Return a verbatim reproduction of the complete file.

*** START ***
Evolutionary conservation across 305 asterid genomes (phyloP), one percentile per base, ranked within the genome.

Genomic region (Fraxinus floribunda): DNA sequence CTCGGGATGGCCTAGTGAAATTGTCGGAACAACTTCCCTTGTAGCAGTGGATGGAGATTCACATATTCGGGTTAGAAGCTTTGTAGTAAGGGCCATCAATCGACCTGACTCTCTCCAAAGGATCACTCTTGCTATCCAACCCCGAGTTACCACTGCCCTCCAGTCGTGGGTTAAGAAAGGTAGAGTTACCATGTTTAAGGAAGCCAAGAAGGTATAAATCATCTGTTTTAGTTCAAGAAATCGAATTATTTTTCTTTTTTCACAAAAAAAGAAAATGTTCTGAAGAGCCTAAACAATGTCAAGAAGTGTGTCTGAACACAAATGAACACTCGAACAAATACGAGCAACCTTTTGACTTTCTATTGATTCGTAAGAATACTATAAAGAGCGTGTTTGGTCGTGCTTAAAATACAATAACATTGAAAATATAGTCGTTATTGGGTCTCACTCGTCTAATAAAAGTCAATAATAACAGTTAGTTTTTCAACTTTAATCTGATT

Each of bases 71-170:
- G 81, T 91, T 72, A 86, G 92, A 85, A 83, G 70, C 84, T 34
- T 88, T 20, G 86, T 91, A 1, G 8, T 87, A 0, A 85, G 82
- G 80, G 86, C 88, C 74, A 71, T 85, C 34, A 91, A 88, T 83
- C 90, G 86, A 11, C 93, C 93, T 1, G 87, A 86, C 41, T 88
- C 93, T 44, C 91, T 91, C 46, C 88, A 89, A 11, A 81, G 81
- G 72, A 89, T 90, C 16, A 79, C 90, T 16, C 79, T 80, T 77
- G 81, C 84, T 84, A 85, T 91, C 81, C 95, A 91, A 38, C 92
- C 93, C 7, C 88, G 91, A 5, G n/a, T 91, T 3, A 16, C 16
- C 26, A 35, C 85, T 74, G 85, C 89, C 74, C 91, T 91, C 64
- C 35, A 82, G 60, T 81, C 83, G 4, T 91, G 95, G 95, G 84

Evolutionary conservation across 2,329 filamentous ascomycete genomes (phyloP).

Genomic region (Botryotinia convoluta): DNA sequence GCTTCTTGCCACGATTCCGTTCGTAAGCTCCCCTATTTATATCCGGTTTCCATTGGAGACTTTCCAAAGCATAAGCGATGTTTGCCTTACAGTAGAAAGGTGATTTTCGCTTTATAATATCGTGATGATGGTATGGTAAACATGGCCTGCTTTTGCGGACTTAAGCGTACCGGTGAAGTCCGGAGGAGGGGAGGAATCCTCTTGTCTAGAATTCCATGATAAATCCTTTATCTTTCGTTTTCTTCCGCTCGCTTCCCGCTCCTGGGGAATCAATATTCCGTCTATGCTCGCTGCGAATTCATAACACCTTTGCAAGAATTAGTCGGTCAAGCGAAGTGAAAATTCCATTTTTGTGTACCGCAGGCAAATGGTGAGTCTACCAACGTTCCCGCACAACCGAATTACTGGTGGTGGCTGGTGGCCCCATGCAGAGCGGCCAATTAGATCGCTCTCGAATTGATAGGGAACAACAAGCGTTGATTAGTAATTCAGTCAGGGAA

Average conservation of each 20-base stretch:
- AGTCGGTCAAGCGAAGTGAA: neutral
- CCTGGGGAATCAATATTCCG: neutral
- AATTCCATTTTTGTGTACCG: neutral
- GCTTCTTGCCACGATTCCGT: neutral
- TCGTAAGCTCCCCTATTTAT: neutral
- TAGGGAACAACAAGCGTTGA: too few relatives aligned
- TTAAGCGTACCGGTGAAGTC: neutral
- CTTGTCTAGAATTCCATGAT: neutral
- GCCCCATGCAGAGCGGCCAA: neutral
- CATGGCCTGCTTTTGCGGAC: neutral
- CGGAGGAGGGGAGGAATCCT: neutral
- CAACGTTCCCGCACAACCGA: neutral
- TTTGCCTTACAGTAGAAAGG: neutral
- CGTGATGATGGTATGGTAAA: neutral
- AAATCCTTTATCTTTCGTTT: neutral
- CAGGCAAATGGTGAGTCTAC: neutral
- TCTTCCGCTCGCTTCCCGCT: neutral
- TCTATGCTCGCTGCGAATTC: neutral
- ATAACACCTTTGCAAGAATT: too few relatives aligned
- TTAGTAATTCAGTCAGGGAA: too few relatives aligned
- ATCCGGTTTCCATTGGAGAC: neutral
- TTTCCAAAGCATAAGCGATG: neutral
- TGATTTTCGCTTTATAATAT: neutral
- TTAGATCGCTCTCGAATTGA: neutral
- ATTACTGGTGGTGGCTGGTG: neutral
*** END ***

Evolutionary conservation across 305 asterid genomes (phyloP), one percentile per base, ranked within the genome.

Genomic region (Fraxinus floribunda): DNA sequence CTCGGGATGGCCTAGTGAAATTGTCGGAACAACTTCCCTTGTAGCAGTGGATGGAGATTCACATATTCGGGTTAGAAGCTTTGTAGTAAGGGCCATCAATCGACCTGACTCTCTCCAAAGGATCACTCTTGCTATCCAACCCCGAGTTACCACTGCCCTCCAGTCGTGGGTTAAGAAAGGTAGAGTTACCATGTTTAAGGAAGCCAAGAAGGTATAAATCATCTGTTTTAGTTCAAGAAATCGAATTATTTTTCTTTTTTCACAAAAAAAGAAAATGTTCTGAAGAGCCTAAACAATGTCAAGAAGTGTGTCTGAACACAAATGAACACTCGAACAAATACGAGCAACCTTTTGACTTTCTATTGATTCGTAAGAATACTATAAAGAGCGTGTTTGGTCGTGCTTAAAATACAATAACATTGAAAATATAGTCGTTATTGGGTCTCACTCGTCTAATAAAAGTCAATAATAACAGTTAGTTTTTCAACTTTAATCTGATT

Each of bases 71-170:
- G 81, T 91, T 72, A 86, G 92, A 85, A 83, G 70, C 84, T 34
- T 88, T 20, G 86, T 91, A 1, G 8, T 87, A 0, A 85, G 82
- G 80, G 86, C 88, C 74, A 71, T 85, C 34, A 91, A 88, T 83
- C 90, G 86, A 11, C 93, C 93, T 1, G 87, A 86, C 41, T 88
- C 93, T 44, C 91, T 91, C 46, C 88, A 89, A 11, A 81, G 81
- G 72, A 89, T 90, C 16, A 79, C 90, T 16, C 79, T 80, T 77
- G 81, C 84, T 84, A 85, T 91, C 81, C 95, A 91, A 38, C 92
- C 93, C 7, C 88, G 91, A 5, G n/a, T 91, T 3, A 16, C 16
- C 26, A 35, C 85, T 74, G 85, C 89, C 74, C 91, T 91, C 64
- C 35, A 82, G 60, T 81, C 83, G 4, T 91, G 95, G 95, G 84

Evolutionary conservation across 2,329 filamentous ascomycete genomes (phyloP).

Genomic region (Botryotinia convoluta): DNA sequence GCTTCTTGCCACGATTCCGTTCGTAAGCTCCCCTATTTATATCCGGTTTCCATTGGAGACTTTCCAAAGCATAAGCGATGTTTGCCTTACAGTAGAAAGGTGATTTTCGCTTTATAATATCGTGATGATGGTATGGTAAACATGGCCTGCTTTTGCGGACTTAAGCGTACCGGTGAAGTCCGGAGGAGGGGAGGAATCCTCTTGTCTAGAATTCCATGATAAATCCTTTATCTTTCGTTTTCTTCCGCTCGCTTCCCGCTCCTGGGGAATCAATATTCCGTCTATGCTCGCTGCGAATTCATAACACCTTTGCAAGAATTAGTCGGTCAAGCGAAGTGAAAATTCCATTTTTGTGTACCGCAGGCAAATGGTGAGTCTACCAACGTTCCCGCACAACCGAATTACTGGTGGTGGCTGGTGGCCCCATGCAGAGCGGCCAATTAGATCGCTCTCGAATTGATAGGGAACAACAAGCGTTGATTAGTAATTCAGTCAGGGAA

Average conservation of each 20-base stretch:
- AGTCGGTCAAGCGAAGTGAA: neutral
- CCTGGGGAATCAATATTCCG: neutral
- AATTCCATTTTTGTGTACCG: neutral
- GCTTCTTGCCACGATTCCGT: neutral
- TCGTAAGCTCCCCTATTTAT: neutral
- TAGGGAACAACAAGCGTTGA: too few relatives aligned
- TTAAGCGTACCGGTGAAGTC: neutral
- CTTGTCTAGAATTCCATGAT: neutral
- GCCCCATGCAGAGCGGCCAA: neutral
- CATGGCCTGCTTTTGCGGAC: neutral
- CGGAGGAGGGGAGGAATCCT: neutral
- CAACGTTCCCGCACAACCGA: neutral
- TTTGCCTTACAGTAGAAAGG: neutral
- CGTGATGATGGTATGGTAAA: neutral
- AAATCCTTTATCTTTCGTTT: neutral
- CAGGCAAATGGTGAGTCTAC: neutral
- TCTTCCGCTCGCTTCCCGCT: neutral
- TCTATGCTCGCTGCGAATTC: neutral
- ATAACACCTTTGCAAGAATT: too few relatives aligned
- TTAGTAATTCAGTCAGGGAA: too few relatives aligned
- ATCCGGTTTCCATTGGAGAC: neutral
- TTTCCAAAGCATAAGCGATG: neutral
- TGATTTTCGCTTTATAATAT: neutral
- TTAGATCGCTCTCGAATTGA: neutral
- ATTACTGGTGGTGGCTGGTG: neutral